Tata doing a Buffett & more... - The 5 Minute WrapUp by Equitymaster
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Tata doing a Buffett & more...

Aug 26, 2008

In this issue:
» Infosys acquires Axon
» Branded generics catching on
» Mr. Tata doing a Buffett
» China's post-Olympics endeavours
» ...and more!

  The end of economic 'decoupling'?
Well. There is no more confusion or ambiguity about this. The economic slowdown and financial crisis is not just the problem of the West. While it has been quite some time since Europe started feeling the tremors, Asian economies too despite their 'relative immunity' have started bearing the brunt. While the loss of business and investment from the West - that have become increasingly vital to Asian companies - is hurting their performance, rising input costs are threatening their sustenance.

Only a few months ago, some economists offered hope that robust growth could continue in other parts of the world even as the United States slowed. Foreign investment was expected to keep replenishing American banks that are still bleeding from their disastrous bets on real estate and to provide money for companies looking to expand. Demand for US goods from large consuming nations in Asia (like China and India) was supposed to continue compensating for waning demand in the West. However, the US dollar's gain of strength against global currencies has thwarted the possibility of rise in imports from the US.

The International Herald Tribune quotes that while the US dollar's recent strengthening may be perceived as a correction after six years of declines, there is a worry that the dollar may continue to fall due to the US' lopsided cumulative balance of trade, with imports outstripping exports by nearly US$ 800 bn in 2007. Regardless of the dollar's value, sales of American goods may be eroded due to lesser demand for US goods from a slowing global economy. Even China and India that have at time been spoken of as a new global order have shown signs of slower growth and waning import demand in recent months. The view on economic decoupling thus now stands inconclusive!

  Infosys acquires Axon
It's finally happened! After ducking to investor queries on the usage of its large cash balance (US$ 1.7 bn at the end of March 2008) other than paying out decent amount of dividends year after year, Infosys yesterday announced the acquisition of UK based Axon Group Plc in an all-cash deal of US$ 750 m. This is the largest ever acquisition by an Indian software company and the second by Infosys after its US$ 23 m acquisition of the Australia based Expert Information Services way back in 2003.

The rationale Infosys' management has assigned for this deal is to get a stronghold in the IT consulting business as also increase its share of business from the European markets. Axon is a leading SAP (package software) consulting company servicing clients in 30 countries, with around 55% of revenues coming from Europe alone. Considering that Axon earned revenues of US$ 375 m in 2007, the acquisition has been valued at 2x sales. Axon's 2007 operating and net margins stood at 15% and 10% respectively, meaning that post consolidation, it would lead to some margin dilution for Infosys.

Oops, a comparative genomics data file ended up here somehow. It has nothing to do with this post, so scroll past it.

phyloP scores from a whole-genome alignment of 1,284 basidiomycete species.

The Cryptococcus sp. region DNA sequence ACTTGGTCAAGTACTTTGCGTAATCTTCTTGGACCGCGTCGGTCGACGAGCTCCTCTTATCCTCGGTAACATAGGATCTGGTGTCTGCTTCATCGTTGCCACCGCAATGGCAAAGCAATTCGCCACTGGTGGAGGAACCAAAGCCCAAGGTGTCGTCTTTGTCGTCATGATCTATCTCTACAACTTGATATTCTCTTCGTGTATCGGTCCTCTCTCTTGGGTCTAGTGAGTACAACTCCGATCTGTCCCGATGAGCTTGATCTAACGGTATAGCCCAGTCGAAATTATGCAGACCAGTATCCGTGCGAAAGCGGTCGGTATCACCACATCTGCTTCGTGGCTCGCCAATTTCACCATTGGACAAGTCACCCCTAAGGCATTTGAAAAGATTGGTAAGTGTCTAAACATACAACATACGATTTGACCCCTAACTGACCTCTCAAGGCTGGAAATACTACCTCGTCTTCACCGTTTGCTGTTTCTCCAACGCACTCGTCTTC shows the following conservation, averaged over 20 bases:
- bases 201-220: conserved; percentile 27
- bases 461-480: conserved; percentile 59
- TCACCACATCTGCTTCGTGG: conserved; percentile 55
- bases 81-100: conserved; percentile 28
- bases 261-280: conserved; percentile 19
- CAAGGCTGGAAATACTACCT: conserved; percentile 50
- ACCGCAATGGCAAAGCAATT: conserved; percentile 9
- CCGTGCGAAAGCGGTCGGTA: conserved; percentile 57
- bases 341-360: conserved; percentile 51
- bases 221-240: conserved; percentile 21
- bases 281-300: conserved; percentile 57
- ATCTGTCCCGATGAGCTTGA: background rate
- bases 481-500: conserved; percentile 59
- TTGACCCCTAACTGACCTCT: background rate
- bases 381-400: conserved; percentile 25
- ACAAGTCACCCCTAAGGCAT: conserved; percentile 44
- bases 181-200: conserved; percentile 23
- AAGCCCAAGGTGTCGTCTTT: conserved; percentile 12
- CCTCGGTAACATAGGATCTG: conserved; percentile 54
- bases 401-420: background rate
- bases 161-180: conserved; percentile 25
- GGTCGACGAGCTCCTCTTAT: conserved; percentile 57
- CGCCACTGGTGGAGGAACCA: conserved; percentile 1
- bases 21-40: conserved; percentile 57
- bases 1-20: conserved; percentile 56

• Also read - Consolidation in IT

      China's post-Olympics endeavours
    The end of Olympics marks the beginning of new struggle for policymakers in China to keep their economy from slowing down in the wake of a weak global economic performance. Although the Chinese claim that the end of the Olympic constriction boom is not expected to induce the sort of post-Games growth hangover that has afflicted other host countries in the past. In fact, the country's infrastructure spending might as well pick up pace and get more distributed across its provinces.

    In this context, the International Herald Tribune reports - "Although Beijing's new stadiums dazzled Olympic visitors, China's vast interior is crying out for modern housing and clean drinking water. Fast-growing cities, meanwhile, need much better public transport and less-polluted air. And the national rail network is overburdened and its power grid is inadequate." In fact, a consultant at Dragonomics, a Beijing based consultancy says, "We're going down from stupidly fast last year to really fast this year and just plain ordinary fast next year, which would be in the 8 to 9 percent range." You can take the Olympics away from China, but not the fact that even if it slows down, it'll still be growing faster than any other major economy in the world.

  • Also read - Illusions about China

      Branded generics catching on
    With many blockbuster drugs going off patent, generic companies the world over are making a beeline for launching generic versions of these patented drugs and reap in profits. However, given that many players are vying for a slice of the pie, the competition has become intense and price erosion brutal. What makes it all the more tough is that the generic drugs in the regulated markets of the US and Europe are not typically branded as a result of which margins enjoyed by generic companies are wafer thin. As a measure to counter this, Indian generic companies such as Ranbaxy, Dr. Reddy's, Glenmark and the like are focusing on 'branded generics', which enjoy higher revenues and margins. It must be noted that these companies were already selling branded generics in the semi and less regulated markets in Asia, Russia, CIS and Africa and garnering substantial profits. The focus is now shifting towards launching such branded generics in the regulated markets, especially the US.